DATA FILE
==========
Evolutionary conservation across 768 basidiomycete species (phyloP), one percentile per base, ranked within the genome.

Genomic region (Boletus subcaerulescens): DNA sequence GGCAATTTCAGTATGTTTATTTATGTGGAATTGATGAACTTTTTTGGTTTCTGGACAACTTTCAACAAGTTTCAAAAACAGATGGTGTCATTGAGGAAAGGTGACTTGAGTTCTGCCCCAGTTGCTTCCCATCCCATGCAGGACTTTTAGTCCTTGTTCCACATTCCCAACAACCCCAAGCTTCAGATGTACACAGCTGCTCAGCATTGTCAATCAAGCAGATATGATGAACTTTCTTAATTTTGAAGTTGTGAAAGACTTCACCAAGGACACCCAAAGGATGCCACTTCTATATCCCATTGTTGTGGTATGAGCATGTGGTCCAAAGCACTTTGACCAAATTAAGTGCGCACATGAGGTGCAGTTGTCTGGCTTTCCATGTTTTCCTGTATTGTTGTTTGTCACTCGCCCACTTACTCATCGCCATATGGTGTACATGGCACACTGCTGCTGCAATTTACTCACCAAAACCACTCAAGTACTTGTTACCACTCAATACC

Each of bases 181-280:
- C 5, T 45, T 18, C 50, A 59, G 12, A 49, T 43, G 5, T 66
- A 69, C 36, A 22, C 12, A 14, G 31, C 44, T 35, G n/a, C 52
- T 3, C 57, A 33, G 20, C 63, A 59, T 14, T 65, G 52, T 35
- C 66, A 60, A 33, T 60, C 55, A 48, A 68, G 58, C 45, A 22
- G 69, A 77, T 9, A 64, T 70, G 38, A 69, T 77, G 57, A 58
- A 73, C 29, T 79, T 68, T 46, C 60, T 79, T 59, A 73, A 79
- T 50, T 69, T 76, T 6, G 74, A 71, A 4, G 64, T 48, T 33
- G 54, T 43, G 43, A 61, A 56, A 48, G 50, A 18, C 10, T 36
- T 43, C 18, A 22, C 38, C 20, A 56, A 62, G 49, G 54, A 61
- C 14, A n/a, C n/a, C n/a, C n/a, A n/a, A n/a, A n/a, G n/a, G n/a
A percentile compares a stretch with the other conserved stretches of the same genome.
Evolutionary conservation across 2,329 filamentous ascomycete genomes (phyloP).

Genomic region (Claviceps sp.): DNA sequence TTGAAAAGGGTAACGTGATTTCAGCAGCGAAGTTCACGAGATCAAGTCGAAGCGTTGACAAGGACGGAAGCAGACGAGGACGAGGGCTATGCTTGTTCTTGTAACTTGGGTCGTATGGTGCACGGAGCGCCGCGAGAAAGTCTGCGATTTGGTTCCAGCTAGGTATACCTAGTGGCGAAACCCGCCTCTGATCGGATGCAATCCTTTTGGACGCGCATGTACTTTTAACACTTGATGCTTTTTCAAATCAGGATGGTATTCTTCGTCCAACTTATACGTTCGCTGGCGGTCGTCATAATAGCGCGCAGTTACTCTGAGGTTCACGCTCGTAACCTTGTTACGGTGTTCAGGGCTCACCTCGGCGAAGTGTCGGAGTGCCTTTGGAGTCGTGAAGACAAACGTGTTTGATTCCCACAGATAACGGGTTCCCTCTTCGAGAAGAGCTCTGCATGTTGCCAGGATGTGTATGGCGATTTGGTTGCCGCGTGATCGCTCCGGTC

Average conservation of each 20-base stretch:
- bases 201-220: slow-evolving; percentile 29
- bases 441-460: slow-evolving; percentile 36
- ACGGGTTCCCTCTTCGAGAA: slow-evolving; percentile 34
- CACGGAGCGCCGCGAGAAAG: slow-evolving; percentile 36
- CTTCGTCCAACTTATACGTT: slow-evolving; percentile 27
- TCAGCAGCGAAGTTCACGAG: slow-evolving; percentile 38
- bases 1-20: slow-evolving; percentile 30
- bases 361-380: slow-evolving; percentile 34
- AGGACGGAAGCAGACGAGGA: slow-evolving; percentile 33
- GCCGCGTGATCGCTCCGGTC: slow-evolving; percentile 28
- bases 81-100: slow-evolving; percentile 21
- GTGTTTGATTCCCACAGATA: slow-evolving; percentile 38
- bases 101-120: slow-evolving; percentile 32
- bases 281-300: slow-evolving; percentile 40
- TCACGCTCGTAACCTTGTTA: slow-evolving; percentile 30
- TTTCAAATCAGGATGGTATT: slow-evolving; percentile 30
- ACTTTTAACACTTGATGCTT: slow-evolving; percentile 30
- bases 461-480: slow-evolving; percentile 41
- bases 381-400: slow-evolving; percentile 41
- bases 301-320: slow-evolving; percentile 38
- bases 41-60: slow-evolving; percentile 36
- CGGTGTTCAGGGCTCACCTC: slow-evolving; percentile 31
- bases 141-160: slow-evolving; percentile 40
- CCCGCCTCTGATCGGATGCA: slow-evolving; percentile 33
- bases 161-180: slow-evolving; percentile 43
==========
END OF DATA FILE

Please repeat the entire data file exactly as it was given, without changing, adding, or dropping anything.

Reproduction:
Evolutionary conservation across 768 basidiomycete species (phyloP), one percentile per base, ranked within the genome.

Genomic region (Boletus subcaerulescens): DNA sequence GGCAATTTCAGTATGTTTATTTATGTGGAATTGATGAACTTTTTTGGTTTCTGGACAACTTTCAACAAGTTTCAAAAACAGATGGTGTCATTGAGGAAAGGTGACTTGAGTTCTGCCCCAGTTGCTTCCCATCCCATGCAGGACTTTTAGTCCTTGTTCCACATTCCCAACAACCCCAAGCTTCAGATGTACACAGCTGCTCAGCATTGTCAATCAAGCAGATATGATGAACTTTCTTAATTTTGAAGTTGTGAAAGACTTCACCAAGGACACCCAAAGGATGCCACTTCTATATCCCATTGTTGTGGTATGAGCATGTGGTCCAAAGCACTTTGACCAAATTAAGTGCGCACATGAGGTGCAGTTGTCTGGCTTTCCATGTTTTCCTGTATTGTTGTTTGTCACTCGCCCACTTACTCATCGCCATATGGTGTACATGGCACACTGCTGCTGCAATTTACTCACCAAAACCACTCAAGTACTTGTTACCACTCAATACC

Each of bases 181-280:
- C 5, T 45, T 18, C 50, A 59, G 12, A 49, T 43, G 5, T 66
- A 69, C 36, A 22, C 12, A 14, G 31, C 44, T 35, G n/a, C 52
- T 3, C 57, A 33, G 20, C 63, A 59, T 14, T 65, G 52, T 35
- C 66, A 60, A 33, T 60, C 55, A 48, A 68, G 58, C 45, A 22
- G 69, A 77, T 9, A 64, T 70, G 38, A 69, T 77, G 57, A 58
- A 73, C 29, T 79, T 68, T 46, C 60, T 79, T 59, A 73, A 79
- T 50, T 69, T 76, T 6, G 74, A 71, A 4, G 64, T 48, T 33
- G 54, T 43, G 43, A 61, A 56, A 48, G 50, A 18, C 10, T 36
- T 43, C 18, A 22, C 38, C 20, A 56, A 62, G 49, G 54, A 61
- C 14, A n/a, C n/a, C n/a, C n/a, A n/a, A n/a, A n/a, G n/a, G n/a
A percentile compares a stretch with the other conserved stretches of the same genome.
Evolutionary conservation across 2,329 filamentous ascomycete genomes (phyloP).

Genomic region (Claviceps sp.): DNA sequence TTGAAAAGGGTAACGTGATTTCAGCAGCGAAGTTCACGAGATCAAGTCGAAGCGTTGACAAGGACGGAAGCAGACGAGGACGAGGGCTATGCTTGTTCTTGTAACTTGGGTCGTATGGTGCACGGAGCGCCGCGAGAAAGTCTGCGATTTGGTTCCAGCTAGGTATACCTAGTGGCGAAACCCGCCTCTGATCGGATGCAATCCTTTTGGACGCGCATGTACTTTTAACACTTGATGCTTTTTCAAATCAGGATGGTATTCTTCGTCCAACTTATACGTTCGCTGGCGGTCGTCATAATAGCGCGCAGTTACTCTGAGGTTCACGCTCGTAACCTTGTTACGGTGTTCAGGGCTCACCTCGGCGAAGTGTCGGAGTGCCTTTGGAGTCGTGAAGACAAACGTGTTTGATTCCCACAGATAACGGGTTCCCTCTTCGAGAAGAGCTCTGCATGTTGCCAGGATGTGTATGGCGATTTGGTTGCCGCGTGATCGCTCCGGTC

Average conservation of each 20-base stretch:
- bases 201-220: slow-evolving; percentile 29
- bases 441-460: slow-evolving; percentile 36
- ACGGGTTCCCTCTTCGAGAA: slow-evolving; percentile 34
- CACGGAGCGCCGCGAGAAAG: slow-evolving; percentile 36
- CTTCGTCCAACTTATACGTT: slow-evolving; percentile 27
- TCAGCAGCGAAGTTCACGAG: slow-evolving; percentile 38
- bases 1-20: slow-evolving; percentile 30
- bases 361-380: slow-evolving; percentile 34
- AGGACGGAAGCAGACGAGGA: slow-evolving; percentile 33
- GCCGCGTGATCGCTCCGGTC: slow-evolving; percentile 28
- bases 81-100: slow-evolving; percentile 21
- GTGTTTGATTCCCACAGATA: slow-evolving; percentile 38
- bases 101-120: slow-evolving; percentile 32
- bases 281-300: slow-evolving; percentile 40
- TCACGCTCGTAACCTTGTTA: slow-evolving; percentile 30
- TTTCAAATCAGGATGGTATT: slow-evolving; percentile 30
- ACTTTTAACACTTGATGCTT: slow-evolving; percentile 30
- bases 461-480: slow-evolving; percentile 41
- bases 381-400: slow-evolving; percentile 41
- bases 301-320: slow-evolving; percentile 38
- bases 41-60: slow-evolving; percentile 36
- CGGTGTTCAGGGCTCACCTC: slow-evolving; percentile 31
- bases 141-160: slow-evolving; percentile 40
- CCCGCCTCTGATCGGATGCA: slow-evolving; percentile 33
- bases 161-180: slow-evolving; percentile 43